Rabbi Abraham Skorka's Dialogue With Future Pope Francis Started With Soccer

Pontiff-to-Be Forged Close Bond With Argentine Cleric

Pope’s Pal: Rabbi Abraham Skorka and the future Pope Francis forged a friendship in Argentina 15 years ago. They’ve never looked back, and now their bond could pave the way to a historic rapprochement between their two faiths.
youtube
Pope’s Pal: Rabbi Abraham Skorka and the future Pope Francis forged a friendship in Argentina 15 years ago. They’ve never looked back, and now their bond could pave the way to a historic rapprochement between their two faiths.

By Anne Cohen

Published October 29, 2013, issue of November 01, 2013.
  • Print
  • Share Share
  • Single Page

A rabbi and a priest walk into an independence day celebration….

That, literally, is how one the most high-profile interfaith friendships in the world today started. More specifically, the bond that Rabbi Abraham Skorka of Argentina cemented with the man who would become Pope Francis began as so many male friendships do: over sports.

It was in the late 1990s, that Skorka, rector of the Seminario Rabínico Latinoamericano Marshall T. Meyer in Buenos Aires, was invited to attend the Te Deum, celebrated by the Archbishop of Buenos Aires on the anniversary of Argentina’s May Revolution. Skorka went as a representative of the Jewish community. When Archbishop Jorge Mario Bergoglio — now known as Pope Francis — asked the faith leaders present about their favorite soccer teams to lighten the mood, Skorka replied honestly, “My team is River Plate” — one of the more hopeless athletic causes in Argentina.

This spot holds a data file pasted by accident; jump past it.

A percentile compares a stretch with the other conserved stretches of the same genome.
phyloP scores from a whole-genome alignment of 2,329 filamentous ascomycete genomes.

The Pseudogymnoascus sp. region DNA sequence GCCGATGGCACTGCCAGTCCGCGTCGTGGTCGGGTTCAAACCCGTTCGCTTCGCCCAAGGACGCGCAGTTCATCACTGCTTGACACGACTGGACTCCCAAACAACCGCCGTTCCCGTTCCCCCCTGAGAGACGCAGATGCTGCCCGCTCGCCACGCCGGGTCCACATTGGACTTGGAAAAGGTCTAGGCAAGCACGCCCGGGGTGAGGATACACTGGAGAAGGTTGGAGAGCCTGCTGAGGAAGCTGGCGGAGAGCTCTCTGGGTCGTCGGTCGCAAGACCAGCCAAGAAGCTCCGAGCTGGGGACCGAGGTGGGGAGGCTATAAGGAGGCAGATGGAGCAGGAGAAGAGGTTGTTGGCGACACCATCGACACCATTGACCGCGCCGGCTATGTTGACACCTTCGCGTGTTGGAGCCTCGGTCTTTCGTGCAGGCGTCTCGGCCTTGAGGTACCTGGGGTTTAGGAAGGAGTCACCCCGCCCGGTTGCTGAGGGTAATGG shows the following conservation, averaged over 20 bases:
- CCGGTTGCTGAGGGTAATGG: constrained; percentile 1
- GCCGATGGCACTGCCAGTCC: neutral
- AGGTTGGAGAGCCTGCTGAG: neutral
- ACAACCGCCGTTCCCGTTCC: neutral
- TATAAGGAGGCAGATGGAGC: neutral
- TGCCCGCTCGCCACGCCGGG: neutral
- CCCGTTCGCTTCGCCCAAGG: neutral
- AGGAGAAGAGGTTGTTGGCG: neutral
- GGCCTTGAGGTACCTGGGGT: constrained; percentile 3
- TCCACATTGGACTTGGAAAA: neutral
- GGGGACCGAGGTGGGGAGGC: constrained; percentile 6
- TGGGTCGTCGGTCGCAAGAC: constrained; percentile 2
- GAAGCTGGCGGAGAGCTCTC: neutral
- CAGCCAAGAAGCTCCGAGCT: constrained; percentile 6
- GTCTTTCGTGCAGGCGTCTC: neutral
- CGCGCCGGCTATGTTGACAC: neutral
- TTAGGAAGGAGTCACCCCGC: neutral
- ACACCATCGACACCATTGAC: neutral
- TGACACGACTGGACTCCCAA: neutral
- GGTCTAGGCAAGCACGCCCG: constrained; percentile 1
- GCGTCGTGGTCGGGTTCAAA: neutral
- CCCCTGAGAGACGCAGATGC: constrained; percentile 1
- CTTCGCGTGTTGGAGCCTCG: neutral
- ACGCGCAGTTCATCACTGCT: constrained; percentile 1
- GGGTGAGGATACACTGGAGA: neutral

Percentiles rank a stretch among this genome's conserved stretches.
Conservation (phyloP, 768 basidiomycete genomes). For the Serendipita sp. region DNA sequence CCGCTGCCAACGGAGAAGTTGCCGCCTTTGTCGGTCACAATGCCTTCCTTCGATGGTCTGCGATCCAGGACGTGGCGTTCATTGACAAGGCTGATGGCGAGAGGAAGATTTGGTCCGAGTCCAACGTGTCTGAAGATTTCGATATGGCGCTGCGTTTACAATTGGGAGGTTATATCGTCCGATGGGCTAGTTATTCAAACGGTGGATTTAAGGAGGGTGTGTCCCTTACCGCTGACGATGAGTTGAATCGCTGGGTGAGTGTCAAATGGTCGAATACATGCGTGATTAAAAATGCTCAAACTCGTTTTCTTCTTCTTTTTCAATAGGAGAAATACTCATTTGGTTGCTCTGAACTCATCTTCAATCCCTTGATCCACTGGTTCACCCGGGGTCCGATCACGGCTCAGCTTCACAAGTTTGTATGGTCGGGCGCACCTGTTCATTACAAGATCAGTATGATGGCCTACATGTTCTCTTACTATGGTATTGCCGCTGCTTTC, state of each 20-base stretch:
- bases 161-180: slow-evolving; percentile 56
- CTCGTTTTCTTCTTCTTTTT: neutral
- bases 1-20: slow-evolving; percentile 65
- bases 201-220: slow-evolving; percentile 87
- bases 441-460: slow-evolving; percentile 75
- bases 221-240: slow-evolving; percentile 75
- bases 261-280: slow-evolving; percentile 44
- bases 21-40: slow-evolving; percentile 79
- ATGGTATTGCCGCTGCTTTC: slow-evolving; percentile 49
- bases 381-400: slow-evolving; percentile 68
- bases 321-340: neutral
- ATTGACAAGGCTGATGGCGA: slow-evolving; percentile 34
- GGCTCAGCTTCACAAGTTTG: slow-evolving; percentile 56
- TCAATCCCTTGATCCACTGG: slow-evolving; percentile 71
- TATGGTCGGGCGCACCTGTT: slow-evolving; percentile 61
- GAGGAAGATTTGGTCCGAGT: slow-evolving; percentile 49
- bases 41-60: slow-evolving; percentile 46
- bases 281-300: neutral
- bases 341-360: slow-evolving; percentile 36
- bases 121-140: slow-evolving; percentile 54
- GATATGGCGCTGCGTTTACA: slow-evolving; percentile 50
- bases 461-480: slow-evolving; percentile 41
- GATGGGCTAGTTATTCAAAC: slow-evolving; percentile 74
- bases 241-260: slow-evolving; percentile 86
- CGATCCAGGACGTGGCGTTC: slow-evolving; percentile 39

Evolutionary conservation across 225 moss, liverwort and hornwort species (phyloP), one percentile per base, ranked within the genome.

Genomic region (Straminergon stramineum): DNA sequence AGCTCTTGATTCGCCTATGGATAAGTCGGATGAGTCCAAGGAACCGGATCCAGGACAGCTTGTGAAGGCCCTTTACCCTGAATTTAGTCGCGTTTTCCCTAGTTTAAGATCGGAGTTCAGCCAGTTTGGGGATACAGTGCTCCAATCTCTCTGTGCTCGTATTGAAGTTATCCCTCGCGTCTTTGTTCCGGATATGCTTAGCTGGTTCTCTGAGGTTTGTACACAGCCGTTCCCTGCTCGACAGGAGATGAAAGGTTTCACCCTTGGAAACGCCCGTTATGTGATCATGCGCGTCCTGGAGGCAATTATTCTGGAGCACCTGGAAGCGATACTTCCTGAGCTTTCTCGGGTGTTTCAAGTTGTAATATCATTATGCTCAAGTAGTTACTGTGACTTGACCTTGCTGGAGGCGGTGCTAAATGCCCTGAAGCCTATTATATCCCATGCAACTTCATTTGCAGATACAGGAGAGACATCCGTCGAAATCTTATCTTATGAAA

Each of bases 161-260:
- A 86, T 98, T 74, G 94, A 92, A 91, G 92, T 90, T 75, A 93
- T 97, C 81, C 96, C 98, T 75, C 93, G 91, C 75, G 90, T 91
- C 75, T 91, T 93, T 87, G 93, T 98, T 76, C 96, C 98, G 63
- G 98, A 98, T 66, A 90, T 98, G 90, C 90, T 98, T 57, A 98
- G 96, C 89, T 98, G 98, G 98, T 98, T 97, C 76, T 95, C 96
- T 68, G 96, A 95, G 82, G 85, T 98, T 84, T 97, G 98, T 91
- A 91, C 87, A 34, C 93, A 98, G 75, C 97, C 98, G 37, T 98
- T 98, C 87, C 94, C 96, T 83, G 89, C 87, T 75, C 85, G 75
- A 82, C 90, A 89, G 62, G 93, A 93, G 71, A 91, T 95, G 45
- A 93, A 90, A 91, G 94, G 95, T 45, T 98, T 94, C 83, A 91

“Their fans are called ‘chickens,’” Skorka related during an October 28 interview with the Forward while on a visit to New York. As each cleric rose to shake hands with the archbishop at the ceremony’s conclusion, Bergoglio, a San Lorenzo fan, looked straight at the rabbi when he congratulated the Catholic leader on his speech. “I guess this year,” the future pope kidded him, “we are going to eat chicken soup.”

That was the moment Skorka realized he was looking at someone special. “Behind this joke,” he recalled, “I realized that Bergoglio was saying, ‘The door is open.’ And so that was the beginning.”

More than a decade later, Skorka finds himself in the position of offering his fellow Jews a lens through which to understand the new leader of the Catholic faith. His own close-up view has continued since Bergoglio’s ascension to the Holy See last March. This spring, Skorka will even join Pope Francis on his inaugural papal trip to Israel.

“As pilgrims to Israel, we are dreaming of certain moments,” Skorka related. Among the things he and Pope Francis look forward to is “to pray together in front of the Kotel,” he said, referring to the remnant of the ancient Temple’s Western Wall, a Jewish holy site. Skorka plans also to accompany the Pope to Bethlehem, to show respect for the role of Christian history in the Holy Land.